Wow. I hate to give the devil his due, but I have no choice. Bill Gates owned that question.
Before I talk about why Gates answer was so great, let me dispense with the “Costco Example.” Because Costco pays better than places like Wal-Mart, it is used as proof that minimum wage could be raised everywhere.
It doesn’t work that way.
Costco has worked out a business model wherein they try to attract high value employees. They pay more for loyalty and quality. By definition, not everyone can do that. Costco was in the right place and right time to adopt that business model. If everyone tried that, it would fail for most of them. It would have to. That’s the meaning of the word “above average.”
Costco, of course, favors raising the minimum wage because, in the ensuing chaos, some of their competitors might go out of business. But eventually they would have to change their business model or increase their pay even higher to make it work.
So moving on to Bill Gates’ comments. Some of what he said will be familiar. For example:
You have to be a bit careful that if you raise the minimum wage, you’re encouraging labor substitution, that you’re going to go buy machines and automate things or cause jobs to appear outside of that jurisdiction.
But he also pointed out something I don’t think I’ve mentioned before, which really pushes back against accusations that low-paying employers should be paying all their minimum-wage workers more:
You have to say which are the households that end up benefiting. Is it much more the teenager in a wealthy household or is it that household in poverty? A lot of the problem there is that those people don’t have many hours. It’s not the actual wage level…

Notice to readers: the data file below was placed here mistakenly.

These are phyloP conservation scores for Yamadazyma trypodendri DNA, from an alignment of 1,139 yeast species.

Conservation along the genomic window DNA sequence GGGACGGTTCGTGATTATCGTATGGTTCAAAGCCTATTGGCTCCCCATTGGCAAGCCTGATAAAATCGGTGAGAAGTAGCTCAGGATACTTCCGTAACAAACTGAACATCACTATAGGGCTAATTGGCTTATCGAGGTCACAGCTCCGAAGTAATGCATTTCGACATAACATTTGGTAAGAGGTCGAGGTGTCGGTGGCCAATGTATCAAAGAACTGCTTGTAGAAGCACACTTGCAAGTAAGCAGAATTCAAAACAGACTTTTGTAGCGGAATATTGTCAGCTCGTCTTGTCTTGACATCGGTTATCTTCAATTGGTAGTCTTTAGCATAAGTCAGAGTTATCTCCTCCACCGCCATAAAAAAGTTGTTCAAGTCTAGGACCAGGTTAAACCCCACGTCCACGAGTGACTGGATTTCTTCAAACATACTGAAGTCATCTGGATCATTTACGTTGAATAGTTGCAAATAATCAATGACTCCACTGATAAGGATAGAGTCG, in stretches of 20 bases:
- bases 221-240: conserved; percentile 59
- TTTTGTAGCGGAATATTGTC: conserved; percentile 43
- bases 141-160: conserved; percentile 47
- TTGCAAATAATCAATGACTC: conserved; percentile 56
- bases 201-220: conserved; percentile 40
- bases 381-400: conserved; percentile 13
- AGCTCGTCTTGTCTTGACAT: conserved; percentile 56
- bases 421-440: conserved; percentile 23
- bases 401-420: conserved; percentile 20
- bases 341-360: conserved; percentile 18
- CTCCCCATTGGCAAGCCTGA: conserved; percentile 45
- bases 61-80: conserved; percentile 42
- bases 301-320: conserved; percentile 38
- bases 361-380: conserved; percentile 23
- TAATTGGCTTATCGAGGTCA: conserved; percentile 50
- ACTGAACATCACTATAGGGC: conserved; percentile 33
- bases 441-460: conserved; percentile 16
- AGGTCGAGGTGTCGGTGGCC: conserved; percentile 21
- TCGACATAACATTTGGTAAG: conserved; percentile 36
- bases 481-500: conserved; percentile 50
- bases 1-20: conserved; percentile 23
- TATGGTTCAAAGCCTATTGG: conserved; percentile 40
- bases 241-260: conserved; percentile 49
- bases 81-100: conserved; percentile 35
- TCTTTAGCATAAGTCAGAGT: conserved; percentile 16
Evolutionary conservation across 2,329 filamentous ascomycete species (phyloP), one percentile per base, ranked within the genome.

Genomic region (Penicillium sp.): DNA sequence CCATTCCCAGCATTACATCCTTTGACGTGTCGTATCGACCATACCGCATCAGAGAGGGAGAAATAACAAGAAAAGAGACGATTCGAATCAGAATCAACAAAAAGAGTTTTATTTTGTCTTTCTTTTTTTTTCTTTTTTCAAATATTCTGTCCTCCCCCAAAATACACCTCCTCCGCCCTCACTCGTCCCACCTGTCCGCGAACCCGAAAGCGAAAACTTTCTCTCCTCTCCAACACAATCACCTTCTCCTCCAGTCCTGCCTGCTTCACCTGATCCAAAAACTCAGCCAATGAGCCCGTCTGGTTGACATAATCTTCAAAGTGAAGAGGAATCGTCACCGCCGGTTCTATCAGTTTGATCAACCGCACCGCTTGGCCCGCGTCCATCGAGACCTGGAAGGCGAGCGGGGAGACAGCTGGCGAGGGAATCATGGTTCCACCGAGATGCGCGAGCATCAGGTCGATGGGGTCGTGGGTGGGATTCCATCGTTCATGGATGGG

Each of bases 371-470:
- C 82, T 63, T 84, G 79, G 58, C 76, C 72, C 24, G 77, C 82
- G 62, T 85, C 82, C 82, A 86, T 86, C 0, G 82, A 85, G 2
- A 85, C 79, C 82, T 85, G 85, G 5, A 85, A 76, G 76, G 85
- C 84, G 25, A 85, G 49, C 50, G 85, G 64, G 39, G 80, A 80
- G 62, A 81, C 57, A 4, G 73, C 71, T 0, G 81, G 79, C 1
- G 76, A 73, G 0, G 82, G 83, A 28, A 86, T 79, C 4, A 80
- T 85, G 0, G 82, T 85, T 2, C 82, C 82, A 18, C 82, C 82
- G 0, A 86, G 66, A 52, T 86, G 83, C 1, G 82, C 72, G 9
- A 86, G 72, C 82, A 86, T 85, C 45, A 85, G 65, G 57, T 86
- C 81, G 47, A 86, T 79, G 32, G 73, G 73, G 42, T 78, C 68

And in response to the claim that most minimum wage workers are in poverty:
80 percent in non-poverty households. There is about 11 percent of those are from the poverty households. But, you know, these are complex issues. It’s not as simple as just saying, okay, raise the minimum wage.
So unless Bill Gates’ numbers are wildly off, then all this railing about the need to raise the minimum wage will mostly help… a bunch of children in middle-class homes! The accusation that low-paying employers are relying on welfare is actually a plea for a much worse situation where most of the money goes to people who are not in poverty at all.
So that’s the best case scenario. But in real life, when suddenly employers have to pay all their employees a much higher amount, there are going to be further consequences. Employers are going to try to make do with fewer workers. And thus, some people will lose their jobs.
So think about this: Who do you think is more likely to lose their jobs? Who will seem to have fewer skills and lower education accomplishments? Those from non-poverty households or those from poverty? I think the answer is obvious. Minimum wage law is a way to get more money into middle-class households at the expense of the poor, who are pushed into unemployment.
One more consideration. Who do you see behind the big push to raise the minimum wage law? Who pays poor people minimum wage (!) in order to protest minimum wage? As far as I can see it is mostly being pushed by a bunch of middle class people. They are pushing a position to “help the poor,” that will, conveniently, help people who are more like them and actually hurt the poor.
Funny how that works out.